Some women I know are talking about running for office. It's an attractive idea and an empowering response to a devastating turn. Many sense a new obligation to seek political power after Hillary Clinton's loss.
That's a bright silver lining to the presidential election, which many of us saw as a highly qualified woman losing to a man with no governing experience. I'm not alone in looking for that silver lining; The Associated Press and The Washington Post have written about 20- and 30-something women submitting their names for local school boards and city council seats.
And yet, the promise of women jumping into the political arena could easily be wishful thinking. In fact, the brutal 2016 election might have convinced more women that politics isn't worth it. That would be dispiriting, as I believe a feminine ethos is needed to improve education, environmental protection, health care, retirement security, and the working lives of parents and other caregivers.
As a nation, we've been at this juncture before. In the early 1990s, when Clarence Thomas was nominated to the Supreme Court, former aide Anita Hill accused him of sexual harassment in televised hearings before Congress. Outrage about how she was treated, in part, led to the election of four women to the U.S. Senate in 1992. We dubbed it "The Year of the Woman."
Twenty-four years later, it seems that great opening wasn't sustained. Come January, only 19 percent of Congress will be female.
This election year was so much harsher than 1992. T-shirts said "Trump that bitch." Fake news circulated about a Clinton aide's connection to a Washington pizza parlor that was a front for a pedophilia ring. At least some of the 42 percent of women who voted for Donald Trump believed his claim that Clinton was cynically playing the "woman card" to get elected.
Jennifer Lawless, the director of American University's Women & Politics Institute, told The Atlantic, "I think the defeat has the potential to set back female candidates' emergence. Women are less likely to think they have thick enough skin to endure the rigors of the campaign trail, and to contend that voters will vote for them, donors will give to them, and the media will cover them fairly."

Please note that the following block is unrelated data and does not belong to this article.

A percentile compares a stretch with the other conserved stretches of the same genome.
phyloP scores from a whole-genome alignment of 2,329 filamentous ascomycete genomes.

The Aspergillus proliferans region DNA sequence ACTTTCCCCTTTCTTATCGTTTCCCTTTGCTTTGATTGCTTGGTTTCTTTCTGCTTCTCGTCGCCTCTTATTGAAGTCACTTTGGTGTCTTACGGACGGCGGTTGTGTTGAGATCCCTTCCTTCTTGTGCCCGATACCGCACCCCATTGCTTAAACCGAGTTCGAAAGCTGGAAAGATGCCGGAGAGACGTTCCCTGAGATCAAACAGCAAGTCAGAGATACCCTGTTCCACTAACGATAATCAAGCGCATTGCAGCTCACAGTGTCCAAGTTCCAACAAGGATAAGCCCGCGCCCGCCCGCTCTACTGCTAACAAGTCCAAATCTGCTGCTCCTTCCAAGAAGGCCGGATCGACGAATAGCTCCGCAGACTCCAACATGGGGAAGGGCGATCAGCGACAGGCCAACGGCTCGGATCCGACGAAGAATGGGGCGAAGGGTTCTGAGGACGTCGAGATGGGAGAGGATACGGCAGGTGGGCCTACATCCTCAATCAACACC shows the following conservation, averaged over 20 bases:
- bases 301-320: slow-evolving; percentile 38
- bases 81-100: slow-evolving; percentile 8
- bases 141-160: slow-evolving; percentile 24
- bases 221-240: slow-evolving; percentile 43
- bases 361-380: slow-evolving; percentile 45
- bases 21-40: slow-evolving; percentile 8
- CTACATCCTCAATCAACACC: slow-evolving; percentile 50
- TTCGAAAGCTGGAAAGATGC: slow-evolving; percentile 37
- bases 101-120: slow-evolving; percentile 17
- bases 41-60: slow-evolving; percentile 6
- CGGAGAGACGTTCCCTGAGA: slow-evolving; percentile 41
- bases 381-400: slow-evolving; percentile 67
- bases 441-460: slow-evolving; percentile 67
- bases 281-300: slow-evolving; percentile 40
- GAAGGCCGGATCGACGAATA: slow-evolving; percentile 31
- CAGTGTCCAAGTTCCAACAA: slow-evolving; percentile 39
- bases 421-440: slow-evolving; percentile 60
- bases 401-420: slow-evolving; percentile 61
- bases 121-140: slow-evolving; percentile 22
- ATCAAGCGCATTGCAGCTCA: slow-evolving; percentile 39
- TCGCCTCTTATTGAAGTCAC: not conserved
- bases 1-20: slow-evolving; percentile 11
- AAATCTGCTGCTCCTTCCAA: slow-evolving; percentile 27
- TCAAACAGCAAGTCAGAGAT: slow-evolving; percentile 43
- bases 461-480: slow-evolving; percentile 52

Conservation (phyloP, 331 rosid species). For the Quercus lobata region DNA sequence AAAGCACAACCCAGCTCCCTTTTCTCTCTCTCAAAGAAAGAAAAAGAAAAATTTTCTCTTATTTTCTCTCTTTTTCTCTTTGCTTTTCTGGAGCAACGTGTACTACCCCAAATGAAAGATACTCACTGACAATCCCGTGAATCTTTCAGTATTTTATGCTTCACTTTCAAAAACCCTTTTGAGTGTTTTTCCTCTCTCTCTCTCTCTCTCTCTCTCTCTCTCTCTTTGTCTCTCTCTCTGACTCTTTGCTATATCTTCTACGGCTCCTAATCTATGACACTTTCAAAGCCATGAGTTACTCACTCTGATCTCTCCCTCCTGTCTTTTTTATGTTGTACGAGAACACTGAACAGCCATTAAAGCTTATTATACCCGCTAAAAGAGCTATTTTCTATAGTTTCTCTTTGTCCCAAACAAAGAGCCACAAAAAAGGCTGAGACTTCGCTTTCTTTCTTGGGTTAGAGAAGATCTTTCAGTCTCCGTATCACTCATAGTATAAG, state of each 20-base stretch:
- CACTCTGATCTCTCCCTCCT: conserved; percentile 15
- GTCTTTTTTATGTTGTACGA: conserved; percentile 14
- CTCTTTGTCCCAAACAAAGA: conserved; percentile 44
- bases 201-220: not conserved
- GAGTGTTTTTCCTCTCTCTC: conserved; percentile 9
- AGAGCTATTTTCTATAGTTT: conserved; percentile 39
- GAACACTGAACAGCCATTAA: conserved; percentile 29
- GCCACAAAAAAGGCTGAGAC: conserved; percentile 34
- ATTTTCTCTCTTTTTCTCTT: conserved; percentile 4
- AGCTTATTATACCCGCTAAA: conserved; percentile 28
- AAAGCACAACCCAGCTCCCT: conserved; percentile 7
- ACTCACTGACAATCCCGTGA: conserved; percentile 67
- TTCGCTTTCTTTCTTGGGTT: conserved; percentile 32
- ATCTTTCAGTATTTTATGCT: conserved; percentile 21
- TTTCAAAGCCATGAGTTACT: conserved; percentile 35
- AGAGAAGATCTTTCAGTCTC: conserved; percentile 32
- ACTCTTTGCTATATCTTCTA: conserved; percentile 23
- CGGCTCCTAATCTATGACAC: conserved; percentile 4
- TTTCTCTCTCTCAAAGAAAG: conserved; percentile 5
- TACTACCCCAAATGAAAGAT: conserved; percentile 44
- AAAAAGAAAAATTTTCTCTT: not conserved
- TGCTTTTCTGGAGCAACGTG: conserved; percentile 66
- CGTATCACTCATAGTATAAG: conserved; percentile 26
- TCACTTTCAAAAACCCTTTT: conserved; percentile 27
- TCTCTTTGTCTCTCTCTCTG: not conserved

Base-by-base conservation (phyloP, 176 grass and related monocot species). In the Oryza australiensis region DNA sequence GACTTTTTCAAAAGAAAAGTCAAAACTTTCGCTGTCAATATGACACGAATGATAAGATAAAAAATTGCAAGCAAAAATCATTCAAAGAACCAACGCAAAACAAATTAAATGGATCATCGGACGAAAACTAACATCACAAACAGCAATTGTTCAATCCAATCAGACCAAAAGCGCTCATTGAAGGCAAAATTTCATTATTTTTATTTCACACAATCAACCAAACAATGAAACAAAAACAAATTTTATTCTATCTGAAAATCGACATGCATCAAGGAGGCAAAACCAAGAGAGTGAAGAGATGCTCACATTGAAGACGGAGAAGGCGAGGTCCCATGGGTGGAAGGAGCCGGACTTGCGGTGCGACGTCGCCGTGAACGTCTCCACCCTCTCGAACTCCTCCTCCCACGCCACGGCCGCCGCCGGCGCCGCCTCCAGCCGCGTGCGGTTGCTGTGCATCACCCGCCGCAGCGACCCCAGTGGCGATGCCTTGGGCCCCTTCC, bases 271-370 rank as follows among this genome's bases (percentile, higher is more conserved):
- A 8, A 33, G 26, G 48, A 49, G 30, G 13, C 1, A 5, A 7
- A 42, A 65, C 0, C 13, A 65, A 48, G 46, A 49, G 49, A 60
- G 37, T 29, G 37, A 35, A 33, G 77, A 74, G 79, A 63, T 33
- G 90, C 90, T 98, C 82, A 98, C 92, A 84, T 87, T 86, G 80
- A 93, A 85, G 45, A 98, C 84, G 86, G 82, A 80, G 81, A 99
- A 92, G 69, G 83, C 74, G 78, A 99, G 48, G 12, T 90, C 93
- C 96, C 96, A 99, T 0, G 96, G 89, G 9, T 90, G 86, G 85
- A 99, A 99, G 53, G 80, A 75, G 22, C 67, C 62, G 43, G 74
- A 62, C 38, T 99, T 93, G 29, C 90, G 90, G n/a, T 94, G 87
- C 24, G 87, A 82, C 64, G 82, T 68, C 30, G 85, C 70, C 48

Also in the silver-lining crowd is Wall Street legend Sallie Krawcheck. She says Trump's win could motivate business women to seek leadership roles. Fortune published Krawcheck's call-to-arms Tuesday in the form of a letter to her young daughter: The girl cried and vowed to "accomplish something important life," she wrote of her daughter's reaction to Clinton's loss.
Yet, even so, Krawcheck had to admit that there's "a perilously thin line of acceptable behavior" for women leaders - especially those who wear their strength and ambition boldly like Clinton.
Some countries have set quotas for women in elective office. In 1993, India amended its constitution to reserve one-third of village council seats for women. Also, one-third of council leaders, or pradhans, had to be female.
At the start, just 5 percent of council seats were held by India's women. By 2005, the experiment had exceeded its 33 percent quota, with 40 percent of seats in women's hands. The result has been a greater focus of village councils on clean water, police responsiveness, roads and education. Parents in villages that have had two female pradhans are more likely to want their daughters to study past high school. They see a potential future for them in political office. Do we?
First published in Newsday. Anne Michaud is the Interactive Opinion Editor for Newsday.